The connection price war

2014-03-23 14:01

Open letters, sarcastic jabs and regulation all serve to fuel the war raging among telecoms operators over interconnection charges. Lloyd Gedye reports

This week, the fight over interconnection fees burst on to the pages of weekly media as mobile giant MTN published an advertisement, disputing claims it had been profiting at the expense of consumers over the last two decades.

These claims had been made by smaller operator Cell C.

The MTN double-spread advertisement was loaded with sarcasm, claiming it was “guilty” of reinvesting billions in profits back into its national network, of inventing prepaid cellphone telephony and of being a major taxpayer that “contributes to the creation of employment for thousands of South Africans”.

Then Cell C fought back with an edited version of the advertisement, with large whited-out bits of the text changing the message to state that MTN was guilty of making billions in profit and protecting its wealth at the expense of consumers.

This recent spat between MTN and Cell C follows the open letter to MTN and Vodacom from Telkom CEO Sipho Maseko, who accused them of “standing in the way of South Africa’s future” by taking communications regulator Icasa to court over the proposed changes to the interconnect rates.

CEOs in the telecoms industry are clearly at war with the regulator and each other over how quickly interconnection rates will be dropped.

In one corner are Telkom and Cell C; in the other, MTN and Vodacom.

Communications Minister Yunus Carrim supports Icasa and has criticised MTN and Vodacom’s legal challenge, while Icasa has responded to the court challenge by delaying the implementation of the new regulations from the beginning of March to the beginning of April.

MTN and Vodacom

MTN has called the level of asymmetrical interconnect rates proposed in this year’s regulations “startling”, “unlawful” and “irregular”.

Vodacom joined the legal action against Icasa a few weeks after MTN, with its CEO Shameel Joosub criticising Icasa’s regulations for similar reasons to MTN, including the level of asymmetry and the cost data and modelling used to calculate the rates.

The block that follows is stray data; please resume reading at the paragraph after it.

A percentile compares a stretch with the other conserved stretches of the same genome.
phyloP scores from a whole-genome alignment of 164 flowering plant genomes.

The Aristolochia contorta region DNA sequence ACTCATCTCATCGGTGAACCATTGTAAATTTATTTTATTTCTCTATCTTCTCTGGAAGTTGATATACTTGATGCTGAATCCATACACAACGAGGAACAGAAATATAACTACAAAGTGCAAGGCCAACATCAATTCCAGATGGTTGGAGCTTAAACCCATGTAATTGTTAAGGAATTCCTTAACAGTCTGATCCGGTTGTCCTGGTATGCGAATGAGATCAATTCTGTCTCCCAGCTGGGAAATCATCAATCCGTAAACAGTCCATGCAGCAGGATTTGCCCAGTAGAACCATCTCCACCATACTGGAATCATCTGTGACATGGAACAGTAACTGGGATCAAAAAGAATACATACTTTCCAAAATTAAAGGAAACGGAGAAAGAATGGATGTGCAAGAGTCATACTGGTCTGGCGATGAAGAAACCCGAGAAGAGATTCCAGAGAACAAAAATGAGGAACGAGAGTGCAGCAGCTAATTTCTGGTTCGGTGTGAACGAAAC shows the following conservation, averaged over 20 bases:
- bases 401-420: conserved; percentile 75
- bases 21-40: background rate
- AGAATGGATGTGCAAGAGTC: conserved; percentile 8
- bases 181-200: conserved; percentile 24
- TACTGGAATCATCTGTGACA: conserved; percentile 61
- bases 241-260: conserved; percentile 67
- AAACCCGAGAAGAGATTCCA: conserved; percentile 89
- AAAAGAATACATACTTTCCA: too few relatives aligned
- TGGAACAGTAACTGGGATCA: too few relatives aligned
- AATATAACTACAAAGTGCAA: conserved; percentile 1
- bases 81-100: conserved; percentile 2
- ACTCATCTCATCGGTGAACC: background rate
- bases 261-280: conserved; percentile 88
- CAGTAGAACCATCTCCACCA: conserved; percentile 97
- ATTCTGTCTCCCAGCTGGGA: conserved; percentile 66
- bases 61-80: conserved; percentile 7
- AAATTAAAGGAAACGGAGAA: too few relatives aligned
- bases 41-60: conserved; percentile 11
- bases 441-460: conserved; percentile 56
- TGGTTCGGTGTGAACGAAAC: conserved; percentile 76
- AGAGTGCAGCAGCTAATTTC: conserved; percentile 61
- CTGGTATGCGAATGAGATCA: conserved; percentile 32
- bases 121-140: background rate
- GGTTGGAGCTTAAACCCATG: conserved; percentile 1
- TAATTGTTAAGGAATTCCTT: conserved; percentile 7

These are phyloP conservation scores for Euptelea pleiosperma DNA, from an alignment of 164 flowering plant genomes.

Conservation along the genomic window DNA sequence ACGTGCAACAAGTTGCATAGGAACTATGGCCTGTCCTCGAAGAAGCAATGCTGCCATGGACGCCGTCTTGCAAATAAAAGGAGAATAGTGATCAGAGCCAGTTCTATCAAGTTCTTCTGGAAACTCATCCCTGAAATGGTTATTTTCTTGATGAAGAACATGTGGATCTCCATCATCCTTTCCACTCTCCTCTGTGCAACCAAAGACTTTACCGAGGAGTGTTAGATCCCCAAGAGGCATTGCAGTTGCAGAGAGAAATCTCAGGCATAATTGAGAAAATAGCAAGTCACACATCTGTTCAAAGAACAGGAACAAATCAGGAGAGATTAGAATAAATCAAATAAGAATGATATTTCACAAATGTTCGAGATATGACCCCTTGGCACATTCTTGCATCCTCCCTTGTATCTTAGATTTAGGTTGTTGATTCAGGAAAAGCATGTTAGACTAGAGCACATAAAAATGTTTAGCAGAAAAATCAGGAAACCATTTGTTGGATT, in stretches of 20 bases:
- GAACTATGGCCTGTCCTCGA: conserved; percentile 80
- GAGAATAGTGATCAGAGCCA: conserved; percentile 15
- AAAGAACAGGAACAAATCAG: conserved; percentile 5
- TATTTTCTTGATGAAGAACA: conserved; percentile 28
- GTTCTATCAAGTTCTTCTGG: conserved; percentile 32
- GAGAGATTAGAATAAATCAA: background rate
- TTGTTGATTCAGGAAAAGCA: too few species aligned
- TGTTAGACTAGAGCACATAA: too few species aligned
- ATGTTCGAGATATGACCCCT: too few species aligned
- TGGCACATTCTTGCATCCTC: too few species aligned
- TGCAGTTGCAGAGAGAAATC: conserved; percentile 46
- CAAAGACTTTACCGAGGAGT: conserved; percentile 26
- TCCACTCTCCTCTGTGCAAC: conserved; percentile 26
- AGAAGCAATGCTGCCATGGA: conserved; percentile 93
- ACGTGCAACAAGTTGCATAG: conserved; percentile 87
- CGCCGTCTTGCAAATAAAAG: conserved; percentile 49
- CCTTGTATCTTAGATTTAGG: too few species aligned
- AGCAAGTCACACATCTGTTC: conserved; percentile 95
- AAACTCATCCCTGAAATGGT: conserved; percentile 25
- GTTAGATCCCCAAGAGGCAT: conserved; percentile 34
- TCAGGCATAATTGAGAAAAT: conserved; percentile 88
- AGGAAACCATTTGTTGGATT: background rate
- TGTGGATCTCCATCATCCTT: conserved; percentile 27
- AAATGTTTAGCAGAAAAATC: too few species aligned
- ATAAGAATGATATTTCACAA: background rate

Asymmetrical rates mean smaller players like Cell C and Telkom Mobile charge larger players like MTN and Vodacom a higher interconnect rate than they pay to the mobile giants.

MTN SA chief executive Zunaid Bulbulia has asked the South Gauteng High Court to review Icasa’s regulations and set aside any parts of the regulations that are “irregular”.

“MTN believes the decline in mobile termination rates must be driven by a fair process and an appropriate costing study ensuring mobile termination rates are reflective of the costs incurred by all players in the market, including smaller players.

“MTN is of the view the regulations do not meet these requirements,” said Bulbulia.

In its affidavit, MTN says it will be paying more interconnect revenue than it receives within a year of the new regulations being implemented and that this position will continue to deteriorate.

MTN also states the last set of interconnect regulations, which introduced asymmetrical interconnection for the first time in 2010, resulted in MTN’s interconnect revenue dropping from R1.4?billion in 2010 to R769?million in 2012.

It is currently R275?million.

At the same time, MTN estimates Cell C received an additional R816?million in interconnect revenue from its competitors between 2011 and 2014, and Telkom Mobile benefited to the tune of R35?million due to the asymmetrical interconnection.

MTN’s legal papers suggest it intends fighting the regulations on a wide range of grounds, including that there was “procedural unfairness” in drawing them up.